Lorraine Mintzmyer

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A ground-breaker in many ways, Lorrain Mintzmyer served as the first woman in a variety of senior NPS positions and inspired a generation of NPS employees.

Lorraine Mintzmyer

Lorraine Mintzmyer

Lorraine Mintzmyer’s contributions during her decades-long career with the NPS were profound. She served as the agency’s first female programming officer for a regional office, first female superintendent of a major NPS area, first female deputy regional director, and first female regional director. Born in Adair, Iowa, she studied business administration at Iowa State Teachers College and the University of Nebraska. She joined the NPS in 1959 as a secretary in the Midwest Regional Office and took on a number of other positions before becoming superintendent of Herbert Hoover National Historic Site in 1973. Two years later she entered a departmental manager development program in Washington, D.C., and after completion was assigned as superintendent of Buffalo National River. She became deputy regional director of Southwest Region in Santa Fe in 1978 and director of that region a year later.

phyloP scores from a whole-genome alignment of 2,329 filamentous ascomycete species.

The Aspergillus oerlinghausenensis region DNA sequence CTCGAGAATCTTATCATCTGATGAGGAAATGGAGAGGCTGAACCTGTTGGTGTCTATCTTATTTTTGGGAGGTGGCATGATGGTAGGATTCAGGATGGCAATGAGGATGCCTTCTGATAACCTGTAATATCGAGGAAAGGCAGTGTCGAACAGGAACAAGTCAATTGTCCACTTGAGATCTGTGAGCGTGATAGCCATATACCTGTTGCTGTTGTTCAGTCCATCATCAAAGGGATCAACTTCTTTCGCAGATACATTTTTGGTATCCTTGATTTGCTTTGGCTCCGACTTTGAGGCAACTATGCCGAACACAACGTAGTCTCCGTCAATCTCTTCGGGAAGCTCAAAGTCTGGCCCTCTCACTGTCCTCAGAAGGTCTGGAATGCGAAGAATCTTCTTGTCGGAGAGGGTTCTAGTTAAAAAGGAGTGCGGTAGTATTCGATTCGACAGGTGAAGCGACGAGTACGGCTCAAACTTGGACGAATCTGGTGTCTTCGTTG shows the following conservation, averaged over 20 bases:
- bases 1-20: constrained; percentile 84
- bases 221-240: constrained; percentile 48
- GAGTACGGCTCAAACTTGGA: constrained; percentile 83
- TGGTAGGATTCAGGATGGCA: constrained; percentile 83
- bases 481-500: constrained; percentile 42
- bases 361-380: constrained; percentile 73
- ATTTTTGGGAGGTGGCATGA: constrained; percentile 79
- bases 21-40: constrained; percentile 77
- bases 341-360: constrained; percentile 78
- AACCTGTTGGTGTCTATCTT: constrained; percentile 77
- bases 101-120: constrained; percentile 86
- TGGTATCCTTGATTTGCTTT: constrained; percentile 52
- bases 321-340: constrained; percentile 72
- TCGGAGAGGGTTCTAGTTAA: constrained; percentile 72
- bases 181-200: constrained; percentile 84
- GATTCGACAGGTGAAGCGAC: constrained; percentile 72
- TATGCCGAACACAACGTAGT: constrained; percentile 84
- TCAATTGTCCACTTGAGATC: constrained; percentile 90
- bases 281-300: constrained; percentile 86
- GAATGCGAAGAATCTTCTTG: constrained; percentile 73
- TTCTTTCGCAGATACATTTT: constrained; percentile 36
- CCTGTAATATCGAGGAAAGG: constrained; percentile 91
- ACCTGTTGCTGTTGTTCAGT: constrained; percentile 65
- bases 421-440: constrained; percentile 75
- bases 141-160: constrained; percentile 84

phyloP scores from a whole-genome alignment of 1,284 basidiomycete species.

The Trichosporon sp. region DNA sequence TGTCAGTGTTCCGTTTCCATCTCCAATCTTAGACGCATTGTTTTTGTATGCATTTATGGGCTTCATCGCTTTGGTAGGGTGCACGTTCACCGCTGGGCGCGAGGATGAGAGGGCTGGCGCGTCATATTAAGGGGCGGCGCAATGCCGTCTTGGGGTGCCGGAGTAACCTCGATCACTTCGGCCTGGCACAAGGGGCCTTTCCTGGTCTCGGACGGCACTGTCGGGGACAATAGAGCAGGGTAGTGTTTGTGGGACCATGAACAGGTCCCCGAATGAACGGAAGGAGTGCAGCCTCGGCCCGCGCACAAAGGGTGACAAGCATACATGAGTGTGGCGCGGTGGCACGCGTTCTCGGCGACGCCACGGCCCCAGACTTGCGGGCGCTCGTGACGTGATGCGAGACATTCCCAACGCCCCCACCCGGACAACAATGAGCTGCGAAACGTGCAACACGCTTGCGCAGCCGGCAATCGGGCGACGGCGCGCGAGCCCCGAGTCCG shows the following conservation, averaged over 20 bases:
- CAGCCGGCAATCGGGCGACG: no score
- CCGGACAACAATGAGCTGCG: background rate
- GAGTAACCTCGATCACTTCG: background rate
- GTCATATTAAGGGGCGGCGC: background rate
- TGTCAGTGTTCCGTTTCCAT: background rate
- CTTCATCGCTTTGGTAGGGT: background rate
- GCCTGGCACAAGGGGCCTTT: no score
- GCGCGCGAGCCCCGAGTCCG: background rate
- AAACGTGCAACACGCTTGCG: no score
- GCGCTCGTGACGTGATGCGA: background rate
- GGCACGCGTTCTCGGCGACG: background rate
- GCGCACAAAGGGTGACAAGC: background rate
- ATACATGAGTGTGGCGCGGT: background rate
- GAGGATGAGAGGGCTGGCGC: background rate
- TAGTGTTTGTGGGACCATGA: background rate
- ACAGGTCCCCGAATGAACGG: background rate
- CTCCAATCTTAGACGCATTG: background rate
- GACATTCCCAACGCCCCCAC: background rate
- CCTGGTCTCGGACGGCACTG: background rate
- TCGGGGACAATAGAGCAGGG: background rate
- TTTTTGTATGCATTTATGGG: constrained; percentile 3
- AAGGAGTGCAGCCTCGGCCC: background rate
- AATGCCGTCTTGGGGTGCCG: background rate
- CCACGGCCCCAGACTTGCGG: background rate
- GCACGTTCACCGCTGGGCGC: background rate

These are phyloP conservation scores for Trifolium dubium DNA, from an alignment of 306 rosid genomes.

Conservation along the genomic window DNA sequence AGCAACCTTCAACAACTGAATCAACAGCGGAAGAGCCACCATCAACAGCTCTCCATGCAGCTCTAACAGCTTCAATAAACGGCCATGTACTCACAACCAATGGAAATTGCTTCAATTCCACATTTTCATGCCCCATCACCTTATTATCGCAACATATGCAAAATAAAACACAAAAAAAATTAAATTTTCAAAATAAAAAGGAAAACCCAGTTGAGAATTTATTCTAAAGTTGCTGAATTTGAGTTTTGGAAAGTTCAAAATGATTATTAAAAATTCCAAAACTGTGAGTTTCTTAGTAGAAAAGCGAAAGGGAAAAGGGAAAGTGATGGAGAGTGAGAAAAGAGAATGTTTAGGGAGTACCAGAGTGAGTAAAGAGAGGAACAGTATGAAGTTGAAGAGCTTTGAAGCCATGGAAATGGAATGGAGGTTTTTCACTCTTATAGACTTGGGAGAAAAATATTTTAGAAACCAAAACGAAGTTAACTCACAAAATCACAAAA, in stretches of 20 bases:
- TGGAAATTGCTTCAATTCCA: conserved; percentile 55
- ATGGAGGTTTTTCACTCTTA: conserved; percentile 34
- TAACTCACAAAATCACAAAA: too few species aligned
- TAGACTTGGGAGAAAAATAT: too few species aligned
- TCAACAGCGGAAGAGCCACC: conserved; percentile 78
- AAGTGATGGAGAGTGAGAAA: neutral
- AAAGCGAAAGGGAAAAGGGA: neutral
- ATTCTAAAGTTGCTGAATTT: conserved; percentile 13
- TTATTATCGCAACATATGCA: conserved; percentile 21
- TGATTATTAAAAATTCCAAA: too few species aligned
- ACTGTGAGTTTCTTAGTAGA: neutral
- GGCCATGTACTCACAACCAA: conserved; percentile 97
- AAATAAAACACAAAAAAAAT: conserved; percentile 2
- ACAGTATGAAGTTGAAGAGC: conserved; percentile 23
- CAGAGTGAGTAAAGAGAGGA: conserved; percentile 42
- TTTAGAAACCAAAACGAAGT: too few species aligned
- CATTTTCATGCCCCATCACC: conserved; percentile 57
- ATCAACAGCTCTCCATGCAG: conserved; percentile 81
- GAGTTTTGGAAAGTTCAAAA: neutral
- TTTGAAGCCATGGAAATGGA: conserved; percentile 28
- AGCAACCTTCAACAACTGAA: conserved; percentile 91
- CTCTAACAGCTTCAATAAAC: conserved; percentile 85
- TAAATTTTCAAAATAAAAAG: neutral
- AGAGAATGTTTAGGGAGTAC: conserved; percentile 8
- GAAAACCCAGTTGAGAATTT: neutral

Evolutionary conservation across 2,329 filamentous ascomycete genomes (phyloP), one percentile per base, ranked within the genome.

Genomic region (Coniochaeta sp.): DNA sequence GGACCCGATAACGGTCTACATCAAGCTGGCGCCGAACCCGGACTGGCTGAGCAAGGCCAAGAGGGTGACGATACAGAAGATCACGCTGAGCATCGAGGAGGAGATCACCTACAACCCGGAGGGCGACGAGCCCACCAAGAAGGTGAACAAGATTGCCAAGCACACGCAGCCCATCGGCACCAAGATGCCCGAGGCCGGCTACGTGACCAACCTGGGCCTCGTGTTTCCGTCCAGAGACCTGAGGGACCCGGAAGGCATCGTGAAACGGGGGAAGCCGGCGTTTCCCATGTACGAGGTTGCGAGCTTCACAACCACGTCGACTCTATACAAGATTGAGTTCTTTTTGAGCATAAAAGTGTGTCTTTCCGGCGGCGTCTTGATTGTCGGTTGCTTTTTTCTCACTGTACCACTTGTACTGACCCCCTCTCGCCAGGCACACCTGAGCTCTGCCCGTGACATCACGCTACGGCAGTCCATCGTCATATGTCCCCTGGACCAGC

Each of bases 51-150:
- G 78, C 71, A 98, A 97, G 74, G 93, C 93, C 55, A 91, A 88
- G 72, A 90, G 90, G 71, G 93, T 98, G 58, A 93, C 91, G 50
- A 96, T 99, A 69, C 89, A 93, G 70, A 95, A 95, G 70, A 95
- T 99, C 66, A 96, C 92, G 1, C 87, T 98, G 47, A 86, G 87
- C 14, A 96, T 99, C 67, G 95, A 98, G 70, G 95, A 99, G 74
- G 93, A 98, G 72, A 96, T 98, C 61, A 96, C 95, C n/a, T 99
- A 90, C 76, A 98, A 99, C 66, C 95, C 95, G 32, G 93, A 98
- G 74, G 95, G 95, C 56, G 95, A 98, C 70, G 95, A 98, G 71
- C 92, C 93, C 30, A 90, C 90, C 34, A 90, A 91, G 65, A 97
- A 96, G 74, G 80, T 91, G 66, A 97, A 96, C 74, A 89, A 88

In 1980 Mintzmyer became regional director of Rocky Mountain Region in Denver. She vigorously supported NPS policies on managing predators, such as bears and wolves, in the western parks and co-chaired the Greater Yellowstone coordinating committee, which was created to provide uniform policies among federal and state agencies on managing the Yellowstone ecosystems and played a key role in developing the interagency fire management coordination within the Rocky Mountain Region after the 1988 Yellowstone fires. She became regional director for the Mid-Atlantic Region in Philadelphia in 1991 and retired from the park service in 1992. In recognition of her unique and substantial achievements and contributions, Mintzmyer received numerous awards to include the Department of the Interior’s Meritorious Service Award and its Distinguished Service Award. She inspired a generation of NPS employees, particularly women and minorities, with her strong work ethic, commitment to the agency, quality leadership, and management skills.

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